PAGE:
How can SMEs harness digitization to create new opportunities for revenue and value creation? As food for thought, we take a look at four digital business models that have taken root. The term digital by the way doesn’t necessarily mean that these business models didn’t exist before digitization. However, digitization is giving them a boost.
Four digital business models – with tips for SMEs
Digitization is giving new business models a boost. We present four that are particularly interesting for SMEs.
Digital business models
Whether for private end customers or business customers, electronic retailing of physical goods is probably the most widespread digital business model. And it’s one that’s evolving quickly. New technological capabilities make it possible to optimize the customer experience of online shopping. Examples include voicebots, which make shopping easier with a voice-based product search, or artificial intelligence, which provides customers with personal recommendations within a fraction of a second. Great progress has also been made in e-commerce with regard to payment: thanks to modern e-payment solutions, the integration of payment methods is now easy and convenient.
Take a look at big providers – whether competitors or companies outside the industry – to see how they are developing their e-commerce operations. You will very probably be able to borrow and adapt one or two of their ideas.
Platforms are virtual marketplaces used to bring together various providers and potential customers. Well-known examples of companies that use platforms as a digital business model include giants such as Amazon, Alibaba The link will open in a new window or Booking.com. And the exciting thing is: while Amazon for example may have started out back then as a digital bookshop in Jeff Bezos’ garage, it has long since ceased to offer just books. The platform instead offers a comprehensive range of products and services for every aspect of life, from food or software right through to insurance. But there are also platforms for smaller markets and for a focused range of services, such as transport, moving, cleaning and tradespeople services, the sale of vintage furniture or the creation of websites by agencies through providers in Switzerland for customers from Switzerland.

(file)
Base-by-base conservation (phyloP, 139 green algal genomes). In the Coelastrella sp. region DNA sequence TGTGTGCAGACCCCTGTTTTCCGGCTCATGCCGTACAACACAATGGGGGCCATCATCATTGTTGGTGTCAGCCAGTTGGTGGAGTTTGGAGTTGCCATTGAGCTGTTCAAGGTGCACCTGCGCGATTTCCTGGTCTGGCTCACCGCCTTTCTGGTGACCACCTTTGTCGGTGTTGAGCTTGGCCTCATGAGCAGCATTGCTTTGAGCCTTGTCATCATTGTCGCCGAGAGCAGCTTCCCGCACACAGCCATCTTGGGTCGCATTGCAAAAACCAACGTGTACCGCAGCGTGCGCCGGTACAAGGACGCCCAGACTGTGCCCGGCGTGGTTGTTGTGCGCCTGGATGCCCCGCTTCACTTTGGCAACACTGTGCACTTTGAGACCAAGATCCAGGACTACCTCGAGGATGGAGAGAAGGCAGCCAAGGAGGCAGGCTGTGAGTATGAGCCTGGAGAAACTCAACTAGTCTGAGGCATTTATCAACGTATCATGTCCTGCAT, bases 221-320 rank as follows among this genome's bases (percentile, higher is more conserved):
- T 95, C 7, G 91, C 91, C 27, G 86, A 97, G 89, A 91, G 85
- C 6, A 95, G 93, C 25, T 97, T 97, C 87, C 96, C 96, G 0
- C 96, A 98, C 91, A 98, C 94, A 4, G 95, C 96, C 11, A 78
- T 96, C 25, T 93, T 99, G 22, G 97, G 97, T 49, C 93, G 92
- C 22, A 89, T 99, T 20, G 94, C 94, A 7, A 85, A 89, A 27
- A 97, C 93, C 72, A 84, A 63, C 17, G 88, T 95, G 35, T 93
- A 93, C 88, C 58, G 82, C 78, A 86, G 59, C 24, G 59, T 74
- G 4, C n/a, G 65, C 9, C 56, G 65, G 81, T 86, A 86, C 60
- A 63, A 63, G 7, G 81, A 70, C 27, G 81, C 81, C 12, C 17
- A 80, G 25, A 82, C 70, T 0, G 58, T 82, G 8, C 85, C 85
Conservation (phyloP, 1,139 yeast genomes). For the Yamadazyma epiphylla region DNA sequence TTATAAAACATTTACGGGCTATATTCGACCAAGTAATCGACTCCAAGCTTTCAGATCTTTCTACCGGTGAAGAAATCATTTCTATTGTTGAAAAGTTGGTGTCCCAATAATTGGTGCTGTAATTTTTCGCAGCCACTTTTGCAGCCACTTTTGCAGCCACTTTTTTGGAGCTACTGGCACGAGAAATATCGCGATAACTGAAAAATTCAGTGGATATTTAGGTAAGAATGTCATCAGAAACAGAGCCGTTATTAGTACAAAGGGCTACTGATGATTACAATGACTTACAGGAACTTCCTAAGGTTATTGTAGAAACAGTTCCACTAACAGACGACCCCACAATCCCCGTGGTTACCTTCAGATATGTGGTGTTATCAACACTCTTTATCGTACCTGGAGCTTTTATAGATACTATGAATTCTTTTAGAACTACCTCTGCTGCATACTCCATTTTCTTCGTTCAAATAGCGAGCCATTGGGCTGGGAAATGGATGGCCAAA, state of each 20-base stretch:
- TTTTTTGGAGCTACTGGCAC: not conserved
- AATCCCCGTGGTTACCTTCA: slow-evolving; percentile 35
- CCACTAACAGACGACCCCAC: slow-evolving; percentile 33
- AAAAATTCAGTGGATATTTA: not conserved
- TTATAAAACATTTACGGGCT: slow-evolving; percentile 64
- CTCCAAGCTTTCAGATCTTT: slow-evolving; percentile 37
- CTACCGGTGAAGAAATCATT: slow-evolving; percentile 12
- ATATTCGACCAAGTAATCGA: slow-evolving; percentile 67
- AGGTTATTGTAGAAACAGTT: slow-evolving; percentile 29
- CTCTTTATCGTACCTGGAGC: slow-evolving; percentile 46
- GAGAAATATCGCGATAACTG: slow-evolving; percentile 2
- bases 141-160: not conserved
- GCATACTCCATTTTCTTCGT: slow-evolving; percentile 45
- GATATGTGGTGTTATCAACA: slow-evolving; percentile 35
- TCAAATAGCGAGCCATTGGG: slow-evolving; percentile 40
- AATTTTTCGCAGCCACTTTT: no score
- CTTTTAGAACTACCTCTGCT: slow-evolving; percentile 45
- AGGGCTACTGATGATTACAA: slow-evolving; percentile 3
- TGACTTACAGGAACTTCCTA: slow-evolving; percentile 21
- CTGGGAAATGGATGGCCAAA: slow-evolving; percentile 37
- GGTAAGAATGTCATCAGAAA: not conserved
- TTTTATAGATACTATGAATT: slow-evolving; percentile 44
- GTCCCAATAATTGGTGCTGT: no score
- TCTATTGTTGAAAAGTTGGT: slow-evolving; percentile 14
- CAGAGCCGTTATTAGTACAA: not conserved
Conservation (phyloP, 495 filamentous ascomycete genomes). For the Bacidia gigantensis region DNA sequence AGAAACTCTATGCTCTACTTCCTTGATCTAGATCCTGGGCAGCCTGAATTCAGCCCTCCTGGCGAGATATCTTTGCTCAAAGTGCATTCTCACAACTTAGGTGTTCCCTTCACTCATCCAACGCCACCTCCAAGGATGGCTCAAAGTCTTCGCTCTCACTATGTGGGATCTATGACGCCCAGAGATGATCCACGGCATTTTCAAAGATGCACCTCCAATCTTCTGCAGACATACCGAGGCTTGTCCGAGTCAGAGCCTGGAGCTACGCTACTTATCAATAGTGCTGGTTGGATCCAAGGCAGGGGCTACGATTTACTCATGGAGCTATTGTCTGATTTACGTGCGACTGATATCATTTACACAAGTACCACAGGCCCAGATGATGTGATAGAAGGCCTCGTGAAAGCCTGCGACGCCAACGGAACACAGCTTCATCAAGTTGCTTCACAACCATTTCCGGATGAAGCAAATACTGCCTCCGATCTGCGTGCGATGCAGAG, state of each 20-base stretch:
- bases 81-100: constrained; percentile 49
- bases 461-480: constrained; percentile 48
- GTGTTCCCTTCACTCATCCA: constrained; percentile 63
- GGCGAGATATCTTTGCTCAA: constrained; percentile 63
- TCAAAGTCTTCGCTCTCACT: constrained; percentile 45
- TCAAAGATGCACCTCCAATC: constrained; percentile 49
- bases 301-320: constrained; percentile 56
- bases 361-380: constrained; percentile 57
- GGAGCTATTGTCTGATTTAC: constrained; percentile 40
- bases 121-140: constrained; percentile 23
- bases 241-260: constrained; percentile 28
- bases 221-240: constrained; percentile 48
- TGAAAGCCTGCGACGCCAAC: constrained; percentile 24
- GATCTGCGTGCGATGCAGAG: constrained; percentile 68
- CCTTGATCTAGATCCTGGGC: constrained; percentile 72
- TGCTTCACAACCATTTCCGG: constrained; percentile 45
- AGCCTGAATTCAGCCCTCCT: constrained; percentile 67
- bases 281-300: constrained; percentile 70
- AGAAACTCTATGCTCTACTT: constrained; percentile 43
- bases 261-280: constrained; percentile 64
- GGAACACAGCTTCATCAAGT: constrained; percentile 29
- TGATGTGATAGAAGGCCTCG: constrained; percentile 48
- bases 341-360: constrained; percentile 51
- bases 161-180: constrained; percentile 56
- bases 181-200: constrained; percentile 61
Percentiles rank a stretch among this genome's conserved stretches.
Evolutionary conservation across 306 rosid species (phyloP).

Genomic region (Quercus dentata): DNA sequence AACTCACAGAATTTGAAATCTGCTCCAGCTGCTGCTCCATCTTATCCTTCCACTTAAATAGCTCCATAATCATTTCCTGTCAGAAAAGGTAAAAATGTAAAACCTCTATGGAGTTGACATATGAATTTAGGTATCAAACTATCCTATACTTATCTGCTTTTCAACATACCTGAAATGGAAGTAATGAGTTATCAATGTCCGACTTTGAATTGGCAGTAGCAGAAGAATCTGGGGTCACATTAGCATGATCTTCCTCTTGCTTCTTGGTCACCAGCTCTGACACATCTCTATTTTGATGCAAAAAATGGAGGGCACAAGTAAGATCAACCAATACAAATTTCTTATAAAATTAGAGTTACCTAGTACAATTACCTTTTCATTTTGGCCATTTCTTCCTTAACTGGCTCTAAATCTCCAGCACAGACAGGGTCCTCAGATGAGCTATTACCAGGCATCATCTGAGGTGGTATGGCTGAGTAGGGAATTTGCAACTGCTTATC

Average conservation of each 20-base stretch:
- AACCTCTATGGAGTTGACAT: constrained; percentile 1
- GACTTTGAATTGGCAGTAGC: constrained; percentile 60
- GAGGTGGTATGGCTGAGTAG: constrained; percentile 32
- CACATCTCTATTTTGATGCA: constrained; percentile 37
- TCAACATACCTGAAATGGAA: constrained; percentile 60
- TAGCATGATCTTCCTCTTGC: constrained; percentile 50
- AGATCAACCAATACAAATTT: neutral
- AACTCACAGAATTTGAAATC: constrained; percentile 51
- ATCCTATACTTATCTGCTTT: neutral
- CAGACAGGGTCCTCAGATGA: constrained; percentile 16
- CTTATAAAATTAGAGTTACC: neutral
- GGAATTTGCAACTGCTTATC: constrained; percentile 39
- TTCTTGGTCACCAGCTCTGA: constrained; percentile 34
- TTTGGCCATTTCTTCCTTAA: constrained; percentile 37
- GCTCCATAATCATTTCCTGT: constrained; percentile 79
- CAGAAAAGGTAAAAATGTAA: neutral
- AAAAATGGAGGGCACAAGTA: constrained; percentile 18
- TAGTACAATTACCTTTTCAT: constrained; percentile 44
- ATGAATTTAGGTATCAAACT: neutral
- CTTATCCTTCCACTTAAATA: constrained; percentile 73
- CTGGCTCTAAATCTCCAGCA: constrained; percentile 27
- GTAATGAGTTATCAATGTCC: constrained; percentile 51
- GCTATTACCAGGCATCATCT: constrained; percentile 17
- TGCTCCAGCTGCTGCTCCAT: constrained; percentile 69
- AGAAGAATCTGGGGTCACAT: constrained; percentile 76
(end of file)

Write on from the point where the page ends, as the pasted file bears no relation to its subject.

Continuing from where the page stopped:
You don’t necessarily have to build a platform business yourself. But cast your eye over the possibilities: maybe there’s a platform in your sector that opens up new sales opportunities for your SME.
Whether for online magazines, software, entertainment, vegetables or socks: offering subscriptions is a well-known and established business model. Companies benefit from predictable revenues, but also have to ensure that their customers renew their subscriptions. This form of customer retention only works in the long term if customers are offered new added value on a regular basis, by continuously improving, supplementing or replacing products. The possibilities available today for analysing and evaluating data with a view to exploiting the potential for optimization are conducive to the subscription business model.
Examine your products or services to see whether some or all of them could be offered as a subscription.
Use instead of ownership: this is a trend based on a cultural change among consumers that can be exploited by companies using the rental business model. Instead of the products being sold, they are rented out for a specific period of time and for a fee. With cars, this has been around for a long time in the form of car sharing. As a rule, the added value is generated by the service required to rent out the products (operating a platform, cleaning the equipment, possibly providing a delivery service, etc.).
From garden tools to copiers, from office furniture to forklifts: the rental business model can be applied to very different product categories. It may be worth your while to take a close look at your product range.